Topology based representations for motion synthesis and planning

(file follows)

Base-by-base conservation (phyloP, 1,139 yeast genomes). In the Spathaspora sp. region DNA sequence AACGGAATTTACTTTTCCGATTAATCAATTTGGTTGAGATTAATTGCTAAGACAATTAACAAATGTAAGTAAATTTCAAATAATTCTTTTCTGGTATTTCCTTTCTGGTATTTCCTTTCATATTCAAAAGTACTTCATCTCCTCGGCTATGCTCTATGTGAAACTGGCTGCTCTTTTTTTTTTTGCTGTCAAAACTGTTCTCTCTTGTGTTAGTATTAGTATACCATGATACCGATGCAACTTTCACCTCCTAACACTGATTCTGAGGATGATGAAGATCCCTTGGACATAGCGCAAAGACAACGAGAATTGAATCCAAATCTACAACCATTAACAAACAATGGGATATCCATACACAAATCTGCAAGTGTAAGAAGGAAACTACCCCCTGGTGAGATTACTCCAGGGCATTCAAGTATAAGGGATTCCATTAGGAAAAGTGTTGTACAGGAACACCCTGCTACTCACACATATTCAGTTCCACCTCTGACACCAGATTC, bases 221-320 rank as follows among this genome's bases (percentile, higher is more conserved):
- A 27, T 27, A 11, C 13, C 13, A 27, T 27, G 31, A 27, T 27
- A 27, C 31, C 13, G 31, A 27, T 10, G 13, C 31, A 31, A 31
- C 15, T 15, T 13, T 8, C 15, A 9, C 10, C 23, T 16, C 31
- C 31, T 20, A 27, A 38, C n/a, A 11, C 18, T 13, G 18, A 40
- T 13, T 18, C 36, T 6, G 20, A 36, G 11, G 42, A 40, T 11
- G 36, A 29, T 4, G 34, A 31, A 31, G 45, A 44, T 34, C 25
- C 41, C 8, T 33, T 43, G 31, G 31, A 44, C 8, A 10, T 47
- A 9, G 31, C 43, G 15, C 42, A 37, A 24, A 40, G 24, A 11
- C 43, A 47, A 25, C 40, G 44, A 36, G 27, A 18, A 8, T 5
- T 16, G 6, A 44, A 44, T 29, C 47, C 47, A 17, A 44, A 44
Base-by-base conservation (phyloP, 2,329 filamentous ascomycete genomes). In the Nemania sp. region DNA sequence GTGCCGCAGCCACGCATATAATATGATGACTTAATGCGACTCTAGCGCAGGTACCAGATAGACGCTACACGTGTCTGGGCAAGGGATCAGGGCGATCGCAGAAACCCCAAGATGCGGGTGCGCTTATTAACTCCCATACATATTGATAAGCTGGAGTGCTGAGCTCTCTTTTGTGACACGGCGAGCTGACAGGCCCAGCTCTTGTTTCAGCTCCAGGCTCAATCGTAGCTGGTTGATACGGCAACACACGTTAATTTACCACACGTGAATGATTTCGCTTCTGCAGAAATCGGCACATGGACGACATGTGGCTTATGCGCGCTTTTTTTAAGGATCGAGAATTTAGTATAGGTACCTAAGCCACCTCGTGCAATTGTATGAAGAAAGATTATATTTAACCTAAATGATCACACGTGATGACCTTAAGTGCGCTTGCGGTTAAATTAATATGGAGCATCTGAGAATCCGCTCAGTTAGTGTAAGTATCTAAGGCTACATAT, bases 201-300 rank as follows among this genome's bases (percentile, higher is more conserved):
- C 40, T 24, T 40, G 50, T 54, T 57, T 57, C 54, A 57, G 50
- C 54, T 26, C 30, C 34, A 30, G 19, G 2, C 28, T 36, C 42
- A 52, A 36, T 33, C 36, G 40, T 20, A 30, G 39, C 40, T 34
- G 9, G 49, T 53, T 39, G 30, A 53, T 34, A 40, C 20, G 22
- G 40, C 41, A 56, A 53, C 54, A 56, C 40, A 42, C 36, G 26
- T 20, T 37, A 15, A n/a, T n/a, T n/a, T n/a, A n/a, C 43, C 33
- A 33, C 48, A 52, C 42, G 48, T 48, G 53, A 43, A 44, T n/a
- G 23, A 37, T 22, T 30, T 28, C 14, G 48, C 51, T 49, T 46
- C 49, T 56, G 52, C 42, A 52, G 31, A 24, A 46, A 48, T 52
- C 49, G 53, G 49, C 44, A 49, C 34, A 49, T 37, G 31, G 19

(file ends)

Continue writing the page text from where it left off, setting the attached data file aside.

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Robot motion can be described in several alternative representations, including joint configuration or end-effector spaces. These representations are often used for manipulation or navigation tasks but they are not suitable for tasks that involve close interaction with the environment. In these scenarios, collisions and relative poses of the robot and its surroundings create a complex planning space. To deal with this complexity, we exploit several representations that capture the state of the interaction, rather than the state of the robot. Borrowing notions of topology invariances and homotopy classes, we design task spaces based on winding numbers and writhe for synthesizing winding motion, and electro-static fields for planning reaching and grasping motion. Our experiments show that these representations capture the motion, preserving its qualitative properties, while generalising over finer geometrical detail. Based on the same motivation, we utilise a scale and rotation invariant representation for locally preserving distances, called interaction mesh. The interaction mesh allows for transferring motion between robots of different scales (motion re-targeting), between humans and robots (teleoperation) and between different environments (motion adaptation). To estimate the state of the environment we employ real-time sensing techniques utilizing dense stereo tracking, magnetic tracking sensors and inertia measurements units. We combine and exploit these representations for synthesis and generalization of motion in dynamic environments. The benefit of this method is on problems where direct planning in joint space is extremely hard whereas local optimal control exploiting topology and metric of these novel representations can efficiently compute optimal trajectories. We formulate this approach in the framework of optimal control as an approximate inference problem. This allows for consistent combination of multiple task spaces (e.g. end-effector, joint space and the abstract task spaces we investigate in this thesis). Motion generalization to novel situations and kinematics is similarly performed by projecting motion from abstract representations to joint configuration space. This technique, based on operational space control, allows us to adapt the motion in real time. This process of real-time re-mapping generates robust motion, thus reducing the amount of re-planning.We have implemented our approach as a part of an open source project called the Extensible Optimisation library (EXOTica). This software allows for defining motion synthesis problems by combining task representations and presenting this problem to various motion planners using a common interface. Using EXOTica, we perform comparisons between different representations and different planners to validate that these representations truly improve the motion planning.